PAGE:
The province is currently reviewing the future of the Ontario Municipal Board (OMB) so it was interesting that the builder’s association (BILD) came to it’s defense in a recent article (Ontario Municipal Board not to blame for intensification, Brian Tuckey, March 25):
“Some people mistakenly blame OMB decisions for the intensification that we have experienced across the GTA … The reality is that intensification is actually the result of provincial policy and the OMB makes its decisions based on that provincial policy, including the Growth Plan for the Greater Golden Horseshoe, using submissions made by experts in land planning and development… If municipalities, local politicians or members of the public feel there is too much intensification in the GTA, then the remedy lies with the province and its policies — not with the building industry or the OMB.”
I wish it were that simple. We tend to get too much intensification in places where it is already heavily populated, like downtown Toronto. And provincial policy has only led to more dense forms of suburban housing (smaller single lots and townhouses) on the fringes of existing towns instead of as infill or redevelopment in the core. The OMB has garnered a lot of resentment because the Board tends to favour developers in 60% or more of cases according some analyses. The threat of a developer’s appeal to the OMB can sway a Council because of certain factors:
The cost to an individual of presenting ‘expert’ witnesses to this quasi-judicial body is estimated to range between $35,000 and $80,000. I’m guessing if municipal legal staff are involved, it could be a lot higher.
An appeal at the board begins “from new”, (de novo) meaning, “as if the developers application had just been tabled, disregarding the Municipalities report or decisions by the Municipalities Planning Committee or City Council … it invites the Developer to table what they really wanted vs. what the City approved or refused. ” (Think twice about appealing to the OMB, July 2014)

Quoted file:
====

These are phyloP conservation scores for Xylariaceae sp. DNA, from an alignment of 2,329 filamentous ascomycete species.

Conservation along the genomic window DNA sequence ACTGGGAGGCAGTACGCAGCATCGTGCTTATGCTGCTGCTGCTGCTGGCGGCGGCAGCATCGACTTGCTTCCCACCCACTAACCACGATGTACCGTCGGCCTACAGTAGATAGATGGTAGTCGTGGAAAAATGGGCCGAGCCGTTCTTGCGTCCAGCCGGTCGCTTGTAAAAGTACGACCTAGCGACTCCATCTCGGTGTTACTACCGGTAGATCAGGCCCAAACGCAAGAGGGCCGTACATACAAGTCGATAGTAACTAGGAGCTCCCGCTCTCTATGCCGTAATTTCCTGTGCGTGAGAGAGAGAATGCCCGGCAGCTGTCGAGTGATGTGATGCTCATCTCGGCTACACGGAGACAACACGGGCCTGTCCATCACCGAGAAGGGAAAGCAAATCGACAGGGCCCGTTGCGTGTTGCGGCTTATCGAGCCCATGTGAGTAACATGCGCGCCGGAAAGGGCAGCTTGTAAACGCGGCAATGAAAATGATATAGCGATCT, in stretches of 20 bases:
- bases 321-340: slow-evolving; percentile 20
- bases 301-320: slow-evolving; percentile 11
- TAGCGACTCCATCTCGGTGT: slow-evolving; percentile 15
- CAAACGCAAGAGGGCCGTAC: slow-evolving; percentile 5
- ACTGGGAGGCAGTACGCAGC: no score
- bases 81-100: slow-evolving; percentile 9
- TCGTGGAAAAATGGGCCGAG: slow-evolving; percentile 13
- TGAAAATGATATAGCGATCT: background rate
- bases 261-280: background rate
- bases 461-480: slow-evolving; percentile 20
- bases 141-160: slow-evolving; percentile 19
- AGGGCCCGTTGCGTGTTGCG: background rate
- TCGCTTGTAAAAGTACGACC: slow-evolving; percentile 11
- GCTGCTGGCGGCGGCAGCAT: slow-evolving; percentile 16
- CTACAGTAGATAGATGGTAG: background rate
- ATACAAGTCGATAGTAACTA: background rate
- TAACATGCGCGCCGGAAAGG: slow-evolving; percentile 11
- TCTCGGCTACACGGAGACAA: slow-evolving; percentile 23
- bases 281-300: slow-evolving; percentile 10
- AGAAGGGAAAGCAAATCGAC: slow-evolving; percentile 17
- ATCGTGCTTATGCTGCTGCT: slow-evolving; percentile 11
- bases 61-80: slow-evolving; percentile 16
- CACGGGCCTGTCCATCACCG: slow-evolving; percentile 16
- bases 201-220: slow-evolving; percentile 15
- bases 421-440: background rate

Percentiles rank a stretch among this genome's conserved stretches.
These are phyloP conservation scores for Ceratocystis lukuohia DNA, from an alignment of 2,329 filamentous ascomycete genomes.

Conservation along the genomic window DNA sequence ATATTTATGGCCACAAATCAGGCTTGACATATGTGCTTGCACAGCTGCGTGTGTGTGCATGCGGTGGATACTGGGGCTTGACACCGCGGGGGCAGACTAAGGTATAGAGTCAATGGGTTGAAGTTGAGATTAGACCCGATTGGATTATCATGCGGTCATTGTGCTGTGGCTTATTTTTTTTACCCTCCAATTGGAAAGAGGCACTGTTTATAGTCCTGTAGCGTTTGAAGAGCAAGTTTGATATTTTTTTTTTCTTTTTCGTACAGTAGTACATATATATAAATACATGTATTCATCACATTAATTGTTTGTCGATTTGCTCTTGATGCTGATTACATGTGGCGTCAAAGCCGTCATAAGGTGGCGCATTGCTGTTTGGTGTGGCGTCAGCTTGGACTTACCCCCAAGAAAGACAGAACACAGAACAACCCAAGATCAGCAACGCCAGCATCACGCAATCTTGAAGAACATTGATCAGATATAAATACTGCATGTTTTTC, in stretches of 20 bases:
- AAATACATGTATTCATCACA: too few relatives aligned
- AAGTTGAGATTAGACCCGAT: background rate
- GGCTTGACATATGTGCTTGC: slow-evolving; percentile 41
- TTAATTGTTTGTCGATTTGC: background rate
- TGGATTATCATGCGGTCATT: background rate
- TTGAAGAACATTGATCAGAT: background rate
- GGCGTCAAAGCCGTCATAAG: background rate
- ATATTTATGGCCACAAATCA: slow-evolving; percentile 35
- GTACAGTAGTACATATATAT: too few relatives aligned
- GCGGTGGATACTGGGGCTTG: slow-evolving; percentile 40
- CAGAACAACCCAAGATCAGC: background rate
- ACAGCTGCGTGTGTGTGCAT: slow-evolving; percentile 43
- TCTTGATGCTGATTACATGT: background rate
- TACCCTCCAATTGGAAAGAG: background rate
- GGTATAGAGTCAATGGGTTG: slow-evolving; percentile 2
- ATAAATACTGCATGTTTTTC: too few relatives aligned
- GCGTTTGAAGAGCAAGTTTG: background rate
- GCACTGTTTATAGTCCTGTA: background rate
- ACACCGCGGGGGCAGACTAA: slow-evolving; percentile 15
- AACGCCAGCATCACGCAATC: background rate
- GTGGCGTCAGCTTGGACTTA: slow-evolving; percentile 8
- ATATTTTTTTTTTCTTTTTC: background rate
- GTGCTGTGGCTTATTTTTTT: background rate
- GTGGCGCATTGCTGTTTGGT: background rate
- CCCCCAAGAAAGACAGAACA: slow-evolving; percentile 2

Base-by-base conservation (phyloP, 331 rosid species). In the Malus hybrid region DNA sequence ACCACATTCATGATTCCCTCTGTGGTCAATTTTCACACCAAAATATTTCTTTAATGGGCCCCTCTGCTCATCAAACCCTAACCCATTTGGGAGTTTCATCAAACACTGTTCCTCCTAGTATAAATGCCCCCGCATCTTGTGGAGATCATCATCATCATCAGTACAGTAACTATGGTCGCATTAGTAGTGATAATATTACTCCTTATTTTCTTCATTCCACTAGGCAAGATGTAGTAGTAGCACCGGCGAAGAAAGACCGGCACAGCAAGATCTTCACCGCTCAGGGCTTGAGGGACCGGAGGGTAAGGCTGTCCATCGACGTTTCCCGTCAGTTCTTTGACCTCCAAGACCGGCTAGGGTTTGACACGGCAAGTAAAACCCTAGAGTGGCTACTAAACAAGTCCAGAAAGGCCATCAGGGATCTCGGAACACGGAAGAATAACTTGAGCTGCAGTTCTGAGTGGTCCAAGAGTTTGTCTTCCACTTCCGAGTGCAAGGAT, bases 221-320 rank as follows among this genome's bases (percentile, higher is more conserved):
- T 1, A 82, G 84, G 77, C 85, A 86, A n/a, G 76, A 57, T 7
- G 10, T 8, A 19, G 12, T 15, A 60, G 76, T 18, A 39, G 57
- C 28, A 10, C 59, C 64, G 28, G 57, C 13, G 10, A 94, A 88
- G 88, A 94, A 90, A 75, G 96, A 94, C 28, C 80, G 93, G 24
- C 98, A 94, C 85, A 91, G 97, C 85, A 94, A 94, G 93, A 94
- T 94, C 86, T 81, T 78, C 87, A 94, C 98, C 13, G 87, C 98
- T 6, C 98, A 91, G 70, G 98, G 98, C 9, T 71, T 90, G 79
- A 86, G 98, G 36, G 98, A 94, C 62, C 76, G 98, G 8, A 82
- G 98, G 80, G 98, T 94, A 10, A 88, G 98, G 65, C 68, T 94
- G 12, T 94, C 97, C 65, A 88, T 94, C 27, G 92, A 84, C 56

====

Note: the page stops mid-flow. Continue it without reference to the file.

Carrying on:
A public meeting tomorrow in Barrie (council chambers, 7:00 pm) is further proof that Ontario’s Places to Grow strategy to limit urban sprawl is a failure – at least in Simcoe County. It also confirms that Barrie is a city without boundaries and an insatiable appetite for greenfields.
“The lands are designated Highway 400 Industrial/Business Park within the City’s Official Plan and are currently zoned Agriculture (AG) in accordance with Zoning Bylaw 054-04 (Innisfil). The owner has applied to amend the current zoning of the property to Highway 400 Industrial with Site Specific exceptions …” Continue reading →
I’m just catching up to local news since being away from writing. At first glance, I’m impressed with the six story residential and commercial development being proposed for the 25th Sideroad and Innisfil Beach Road. It’s the first significant new construction that actually conforms to the Official Plan and the ‘Inspiring Innisfil’ urban design concept for Innisfil’s commercial core. It would add four or five new retail spaces to the street and add a mix of 55 living spaces (bachelor to 2 bedroom) to enliven the street. It might even inspire development, or redevelopment, of some other nearby commercial properties that need to be brought into the 21st century.
I have a hard time reconciling resident objections to the project since it has been clear for at least the last five years that Innisfil Beach Road will be developed as a retail area with zoning to allow street-front buildings up to six stories.
What I find more disappointing is Mayor Wauchope’s response as he tried to deflect responsibility to the county and provincial governments: